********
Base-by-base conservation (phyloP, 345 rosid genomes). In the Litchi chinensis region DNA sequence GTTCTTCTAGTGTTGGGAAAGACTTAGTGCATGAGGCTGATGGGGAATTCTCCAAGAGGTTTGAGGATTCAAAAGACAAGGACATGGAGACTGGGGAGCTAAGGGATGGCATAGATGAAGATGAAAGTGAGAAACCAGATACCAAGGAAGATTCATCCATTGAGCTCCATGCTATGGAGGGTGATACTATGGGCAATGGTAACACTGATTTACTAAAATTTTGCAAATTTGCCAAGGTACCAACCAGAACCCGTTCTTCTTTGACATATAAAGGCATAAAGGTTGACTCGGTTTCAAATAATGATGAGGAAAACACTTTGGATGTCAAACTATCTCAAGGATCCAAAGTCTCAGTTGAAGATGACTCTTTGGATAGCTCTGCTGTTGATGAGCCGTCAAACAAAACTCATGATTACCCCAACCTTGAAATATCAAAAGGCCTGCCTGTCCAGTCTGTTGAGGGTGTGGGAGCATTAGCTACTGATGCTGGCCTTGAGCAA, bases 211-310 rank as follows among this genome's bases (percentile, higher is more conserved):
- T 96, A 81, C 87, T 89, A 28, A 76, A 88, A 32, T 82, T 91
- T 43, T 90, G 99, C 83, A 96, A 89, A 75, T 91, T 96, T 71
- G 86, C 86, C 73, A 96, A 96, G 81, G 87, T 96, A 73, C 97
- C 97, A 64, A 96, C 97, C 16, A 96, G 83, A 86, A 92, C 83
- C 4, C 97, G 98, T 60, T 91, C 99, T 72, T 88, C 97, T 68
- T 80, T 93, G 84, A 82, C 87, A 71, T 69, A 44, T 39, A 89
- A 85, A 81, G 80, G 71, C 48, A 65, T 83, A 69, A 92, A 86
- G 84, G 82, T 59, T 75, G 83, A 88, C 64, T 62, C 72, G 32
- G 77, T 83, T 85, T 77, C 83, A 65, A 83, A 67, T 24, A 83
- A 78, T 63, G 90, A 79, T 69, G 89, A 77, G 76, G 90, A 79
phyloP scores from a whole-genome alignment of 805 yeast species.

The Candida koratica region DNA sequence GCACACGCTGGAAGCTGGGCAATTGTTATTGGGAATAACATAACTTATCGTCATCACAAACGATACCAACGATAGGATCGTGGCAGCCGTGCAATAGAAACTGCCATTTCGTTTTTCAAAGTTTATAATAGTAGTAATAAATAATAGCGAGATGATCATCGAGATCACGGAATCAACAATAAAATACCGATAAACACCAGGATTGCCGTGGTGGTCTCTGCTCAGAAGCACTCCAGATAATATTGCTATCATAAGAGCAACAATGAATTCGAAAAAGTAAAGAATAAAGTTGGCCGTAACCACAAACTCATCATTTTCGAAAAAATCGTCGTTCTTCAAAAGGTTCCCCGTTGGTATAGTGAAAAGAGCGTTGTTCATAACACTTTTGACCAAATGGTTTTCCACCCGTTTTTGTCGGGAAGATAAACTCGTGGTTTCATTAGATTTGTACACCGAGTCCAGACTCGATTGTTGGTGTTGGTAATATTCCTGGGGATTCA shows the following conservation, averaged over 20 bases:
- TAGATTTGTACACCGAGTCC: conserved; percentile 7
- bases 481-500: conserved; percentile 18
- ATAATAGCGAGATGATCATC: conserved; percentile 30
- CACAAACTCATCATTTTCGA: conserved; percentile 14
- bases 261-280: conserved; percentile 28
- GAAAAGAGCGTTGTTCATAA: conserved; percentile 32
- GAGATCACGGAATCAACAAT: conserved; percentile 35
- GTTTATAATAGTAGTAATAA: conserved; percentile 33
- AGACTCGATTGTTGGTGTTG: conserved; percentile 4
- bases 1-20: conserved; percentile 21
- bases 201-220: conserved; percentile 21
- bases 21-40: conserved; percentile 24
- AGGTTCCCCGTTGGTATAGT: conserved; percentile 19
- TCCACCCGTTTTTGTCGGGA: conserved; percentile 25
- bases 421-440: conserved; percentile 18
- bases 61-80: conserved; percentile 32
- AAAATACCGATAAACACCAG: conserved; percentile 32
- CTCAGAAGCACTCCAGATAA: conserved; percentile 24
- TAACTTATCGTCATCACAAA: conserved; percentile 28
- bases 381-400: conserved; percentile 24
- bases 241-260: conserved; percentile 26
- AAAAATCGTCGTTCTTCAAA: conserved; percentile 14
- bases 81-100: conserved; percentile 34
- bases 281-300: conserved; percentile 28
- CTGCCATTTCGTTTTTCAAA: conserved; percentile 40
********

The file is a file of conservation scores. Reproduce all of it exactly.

Base-by-base conservation (phyloP, 345 rosid genomes). In the Litchi chinensis region DNA sequence GTTCTTCTAGTGTTGGGAAAGACTTAGTGCATGAGGCTGATGGGGAATTCTCCAAGAGGTTTGAGGATTCAAAAGACAAGGACATGGAGACTGGGGAGCTAAGGGATGGCATAGATGAAGATGAAAGTGAGAAACCAGATACCAAGGAAGATTCATCCATTGAGCTCCATGCTATGGAGGGTGATACTATGGGCAATGGTAACACTGATTTACTAAAATTTTGCAAATTTGCCAAGGTACCAACCAGAACCCGTTCTTCTTTGACATATAAAGGCATAAAGGTTGACTCGGTTTCAAATAATGATGAGGAAAACACTTTGGATGTCAAACTATCTCAAGGATCCAAAGTCTCAGTTGAAGATGACTCTTTGGATAGCTCTGCTGTTGATGAGCCGTCAAACAAAACTCATGATTACCCCAACCTTGAAATATCAAAAGGCCTGCCTGTCCAGTCTGTTGAGGGTGTGGGAGCATTAGCTACTGATGCTGGCCTTGAGCAA, bases 211-310 rank as follows among this genome's bases (percentile, higher is more conserved):
- T 96, A 81, C 87, T 89, A 28, A 76, A 88, A 32, T 82, T 91
- T 43, T 90, G 99, C 83, A 96, A 89, A 75, T 91, T 96, T 71
- G 86, C 86, C 73, A 96, A 96, G 81, G 87, T 96, A 73, C 97
- C 97, A 64, A 96, C 97, C 16, A 96, G 83, A 86, A 92, C 83
- C 4, C 97, G 98, T 60, T 91, C 99, T 72, T 88, C 97, T 68
- T 80, T 93, G 84, A 82, C 87, A 71, T 69, A 44, T 39, A 89
- A 85, A 81, G 80, G 71, C 48, A 65, T 83, A 69, A 92, A 86
- G 84, G 82, T 59, T 75, G 83, A 88, C 64, T 62, C 72, G 32
- G 77, T 83, T 85, T 77, C 83, A 65, A 83, A 67, T 24, A 83
- A 78, T 63, G 90, A 79, T 69, G 89, A 77, G 76, G 90, A 79
phyloP scores from a whole-genome alignment of 805 yeast species.

The Candida koratica region DNA sequence GCACACGCTGGAAGCTGGGCAATTGTTATTGGGAATAACATAACTTATCGTCATCACAAACGATACCAACGATAGGATCGTGGCAGCCGTGCAATAGAAACTGCCATTTCGTTTTTCAAAGTTTATAATAGTAGTAATAAATAATAGCGAGATGATCATCGAGATCACGGAATCAACAATAAAATACCGATAAACACCAGGATTGCCGTGGTGGTCTCTGCTCAGAAGCACTCCAGATAATATTGCTATCATAAGAGCAACAATGAATTCGAAAAAGTAAAGAATAAAGTTGGCCGTAACCACAAACTCATCATTTTCGAAAAAATCGTCGTTCTTCAAAAGGTTCCCCGTTGGTATAGTGAAAAGAGCGTTGTTCATAACACTTTTGACCAAATGGTTTTCCACCCGTTTTTGTCGGGAAGATAAACTCGTGGTTTCATTAGATTTGTACACCGAGTCCAGACTCGATTGTTGGTGTTGGTAATATTCCTGGGGATTCA shows the following conservation, averaged over 20 bases:
- TAGATTTGTACACCGAGTCC: conserved; percentile 7
- bases 481-500: conserved; percentile 18
- ATAATAGCGAGATGATCATC: conserved; percentile 30
- CACAAACTCATCATTTTCGA: conserved; percentile 14
- bases 261-280: conserved; percentile 28
- GAAAAGAGCGTTGTTCATAA: conserved; percentile 32
- GAGATCACGGAATCAACAAT: conserved; percentile 35
- GTTTATAATAGTAGTAATAA: conserved; percentile 33
- AGACTCGATTGTTGGTGTTG: conserved; percentile 4
- bases 1-20: conserved; percentile 21
- bases 201-220: conserved; percentile 21
- bases 21-40: conserved; percentile 24
- AGGTTCCCCGTTGGTATAGT: conserved; percentile 19
- TCCACCCGTTTTTGTCGGGA: conserved; percentile 25
- bases 421-440: conserved; percentile 18
- bases 61-80: conserved; percentile 32
- AAAATACCGATAAACACCAG: conserved; percentile 32
- CTCAGAAGCACTCCAGATAA: conserved; percentile 24
- TAACTTATCGTCATCACAAA: conserved; percentile 28
- bases 381-400: conserved; percentile 24
- bases 241-260: conserved; percentile 26
- AAAAATCGTCGTTCTTCAAA: conserved; percentile 14
- bases 81-100: conserved; percentile 34
- bases 281-300: conserved; percentile 28
- CTGCCATTTCGTTTTTCAAA: conserved; percentile 40